This work provides a game theoretical analysis of the classical idea of a social contract. According to what we might call the Hobbesian justification of the state, coercion is necessary in order to provide people with basic security and to enable them to successfully engage in mutually beneficial cooperation. The establishment and maintenance of a central coercive power, i.e. a state, can therefore be said to be in everyone's interest. The aim of this essay is to examine and evaluate these claims. It is common to interpret the problem of cooperation in a Hobbesian state of nature as a Prisoner's Dilemma (PD) game. In this kind of game, each agent prefers that cooperation is brought about, but each also prefers not to cooperate herself, regardless of what others do. Most studies, however, have focused on the prospects for spontaneous cooperation in the 2-player PD. This work focuses instead on the generalized, n-player version of the same game. Invoking an evolutionary game theoretical model, it is argued that the prospects for spontaneous cooperation to emerge in an n-player PD are much worse than in the 2-player case. In order to analyze how the existence of sanctions might affect the prospects for cooperation, a model of a limited sanction system is developed. It is demonstrated that the game that emerges when an n-player PD is modified by a suitable system of sanctions is an n-player version of what Sen (1967) has called an Assurance game. It is also demonstrated that in this game, unlike the n-player PD, general cooperation is evolutionarily stable. It is also discussed whether the establishment and maintenance of such a sanction system does itself constitute an n-player PD. It is argued that it does not.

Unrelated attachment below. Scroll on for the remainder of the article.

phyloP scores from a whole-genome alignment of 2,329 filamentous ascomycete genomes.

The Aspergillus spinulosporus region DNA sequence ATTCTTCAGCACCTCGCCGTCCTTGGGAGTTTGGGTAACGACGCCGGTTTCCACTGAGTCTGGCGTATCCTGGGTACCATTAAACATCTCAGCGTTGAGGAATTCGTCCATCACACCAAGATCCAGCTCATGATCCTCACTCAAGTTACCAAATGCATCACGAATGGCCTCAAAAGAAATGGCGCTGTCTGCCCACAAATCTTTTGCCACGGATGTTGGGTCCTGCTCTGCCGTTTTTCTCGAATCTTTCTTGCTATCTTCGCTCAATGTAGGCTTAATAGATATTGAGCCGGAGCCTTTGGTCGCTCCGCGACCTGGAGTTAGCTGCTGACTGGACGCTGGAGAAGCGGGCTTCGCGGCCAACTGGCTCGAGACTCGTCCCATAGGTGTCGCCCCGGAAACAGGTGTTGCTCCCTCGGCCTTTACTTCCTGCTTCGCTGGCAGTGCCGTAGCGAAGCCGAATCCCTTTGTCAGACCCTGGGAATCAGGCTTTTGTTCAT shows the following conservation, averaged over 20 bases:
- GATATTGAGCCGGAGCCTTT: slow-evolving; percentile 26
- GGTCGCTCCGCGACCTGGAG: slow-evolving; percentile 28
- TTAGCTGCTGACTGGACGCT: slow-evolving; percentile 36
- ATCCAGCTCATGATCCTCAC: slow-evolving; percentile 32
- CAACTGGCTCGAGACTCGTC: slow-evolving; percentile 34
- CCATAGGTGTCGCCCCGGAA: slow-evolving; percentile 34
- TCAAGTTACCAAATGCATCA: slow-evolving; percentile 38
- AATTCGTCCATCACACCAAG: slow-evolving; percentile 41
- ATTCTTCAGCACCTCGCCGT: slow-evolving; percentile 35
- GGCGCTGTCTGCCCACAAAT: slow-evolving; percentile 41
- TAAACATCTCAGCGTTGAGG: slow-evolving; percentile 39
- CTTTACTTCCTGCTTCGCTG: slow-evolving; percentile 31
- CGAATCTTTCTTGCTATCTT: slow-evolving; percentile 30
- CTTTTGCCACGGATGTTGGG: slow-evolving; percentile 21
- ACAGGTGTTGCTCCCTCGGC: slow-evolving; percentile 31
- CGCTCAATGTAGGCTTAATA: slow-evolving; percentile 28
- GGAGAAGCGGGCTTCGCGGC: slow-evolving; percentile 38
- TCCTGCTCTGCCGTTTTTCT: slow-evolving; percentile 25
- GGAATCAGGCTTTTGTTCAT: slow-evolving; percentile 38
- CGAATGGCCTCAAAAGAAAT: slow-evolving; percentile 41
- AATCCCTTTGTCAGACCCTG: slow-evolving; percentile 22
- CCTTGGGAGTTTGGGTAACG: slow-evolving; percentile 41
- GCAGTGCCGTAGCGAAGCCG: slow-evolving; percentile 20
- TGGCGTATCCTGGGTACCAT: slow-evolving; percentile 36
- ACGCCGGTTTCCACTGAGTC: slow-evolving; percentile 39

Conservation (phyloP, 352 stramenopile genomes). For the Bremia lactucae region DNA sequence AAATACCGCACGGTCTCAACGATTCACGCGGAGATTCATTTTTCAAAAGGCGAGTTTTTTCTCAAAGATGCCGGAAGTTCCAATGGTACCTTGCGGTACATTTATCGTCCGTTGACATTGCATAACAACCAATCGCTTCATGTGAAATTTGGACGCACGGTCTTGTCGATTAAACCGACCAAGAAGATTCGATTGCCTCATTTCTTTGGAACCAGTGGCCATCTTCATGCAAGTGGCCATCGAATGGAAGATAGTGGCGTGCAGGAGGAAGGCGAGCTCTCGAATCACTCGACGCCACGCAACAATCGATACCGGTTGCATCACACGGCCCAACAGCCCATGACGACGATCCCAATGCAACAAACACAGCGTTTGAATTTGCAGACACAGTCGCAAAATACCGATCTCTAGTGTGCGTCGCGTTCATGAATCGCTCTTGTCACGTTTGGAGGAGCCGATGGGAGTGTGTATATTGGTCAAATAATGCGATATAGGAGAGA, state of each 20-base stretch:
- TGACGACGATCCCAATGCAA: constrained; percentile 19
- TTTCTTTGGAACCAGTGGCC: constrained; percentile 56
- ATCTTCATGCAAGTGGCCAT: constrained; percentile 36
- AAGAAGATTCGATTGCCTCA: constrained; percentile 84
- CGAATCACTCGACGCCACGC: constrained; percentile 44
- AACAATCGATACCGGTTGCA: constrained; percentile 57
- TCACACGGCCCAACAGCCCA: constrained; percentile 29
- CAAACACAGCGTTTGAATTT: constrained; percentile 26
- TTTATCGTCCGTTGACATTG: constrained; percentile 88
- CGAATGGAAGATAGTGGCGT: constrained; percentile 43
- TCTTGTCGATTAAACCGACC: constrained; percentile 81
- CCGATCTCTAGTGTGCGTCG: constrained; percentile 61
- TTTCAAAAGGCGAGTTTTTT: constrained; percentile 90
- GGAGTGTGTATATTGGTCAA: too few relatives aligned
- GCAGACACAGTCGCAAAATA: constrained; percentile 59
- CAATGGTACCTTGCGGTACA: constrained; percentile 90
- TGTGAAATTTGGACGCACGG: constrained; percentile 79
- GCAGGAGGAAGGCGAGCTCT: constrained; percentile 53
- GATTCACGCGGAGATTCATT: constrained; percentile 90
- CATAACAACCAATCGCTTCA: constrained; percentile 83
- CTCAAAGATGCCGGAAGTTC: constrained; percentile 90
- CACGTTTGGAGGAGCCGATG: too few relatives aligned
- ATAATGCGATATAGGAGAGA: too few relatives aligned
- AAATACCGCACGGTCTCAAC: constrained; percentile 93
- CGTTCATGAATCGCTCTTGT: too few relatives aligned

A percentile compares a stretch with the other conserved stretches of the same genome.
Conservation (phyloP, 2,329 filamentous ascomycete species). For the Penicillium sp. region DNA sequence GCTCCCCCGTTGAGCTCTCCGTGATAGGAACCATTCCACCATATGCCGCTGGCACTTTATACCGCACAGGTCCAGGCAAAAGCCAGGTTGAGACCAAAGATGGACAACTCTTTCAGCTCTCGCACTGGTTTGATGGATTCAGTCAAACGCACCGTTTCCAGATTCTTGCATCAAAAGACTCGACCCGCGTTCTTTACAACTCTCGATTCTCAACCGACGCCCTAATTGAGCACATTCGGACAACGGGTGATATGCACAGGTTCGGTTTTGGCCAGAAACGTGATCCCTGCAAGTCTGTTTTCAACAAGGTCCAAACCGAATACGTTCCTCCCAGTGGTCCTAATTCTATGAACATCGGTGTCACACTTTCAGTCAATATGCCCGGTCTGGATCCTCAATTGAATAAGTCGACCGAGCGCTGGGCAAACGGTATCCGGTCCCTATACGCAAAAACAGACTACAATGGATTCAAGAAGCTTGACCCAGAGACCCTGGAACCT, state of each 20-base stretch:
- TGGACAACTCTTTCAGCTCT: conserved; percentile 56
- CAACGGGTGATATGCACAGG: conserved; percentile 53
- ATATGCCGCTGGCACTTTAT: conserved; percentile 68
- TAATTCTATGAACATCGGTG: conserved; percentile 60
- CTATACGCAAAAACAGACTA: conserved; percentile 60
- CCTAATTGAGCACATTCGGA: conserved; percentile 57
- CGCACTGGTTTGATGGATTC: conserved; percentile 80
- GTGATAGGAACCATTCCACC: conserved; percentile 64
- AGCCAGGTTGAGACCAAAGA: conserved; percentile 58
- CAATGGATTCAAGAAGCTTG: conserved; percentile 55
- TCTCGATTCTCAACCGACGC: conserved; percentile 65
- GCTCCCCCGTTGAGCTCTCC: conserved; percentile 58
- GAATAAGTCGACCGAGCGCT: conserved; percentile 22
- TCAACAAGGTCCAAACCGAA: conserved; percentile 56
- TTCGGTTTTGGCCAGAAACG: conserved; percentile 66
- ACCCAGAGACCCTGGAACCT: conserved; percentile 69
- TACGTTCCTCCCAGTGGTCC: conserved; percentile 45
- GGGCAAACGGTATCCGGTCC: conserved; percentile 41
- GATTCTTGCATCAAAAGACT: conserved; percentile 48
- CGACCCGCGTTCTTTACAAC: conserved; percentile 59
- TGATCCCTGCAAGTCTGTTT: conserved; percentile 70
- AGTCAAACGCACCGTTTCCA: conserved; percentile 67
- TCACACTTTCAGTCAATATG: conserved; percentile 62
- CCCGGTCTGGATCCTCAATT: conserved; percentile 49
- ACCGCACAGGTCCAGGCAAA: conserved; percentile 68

|Tilldelningsdatum||1999 dec. 11|
|Status||Published - 1999|
Bibliografisk informationDefence details
Place: Carolinasalen, Kungshuset
Name: Skyrms, Brian
Affiliation: University of California, Irvine, USA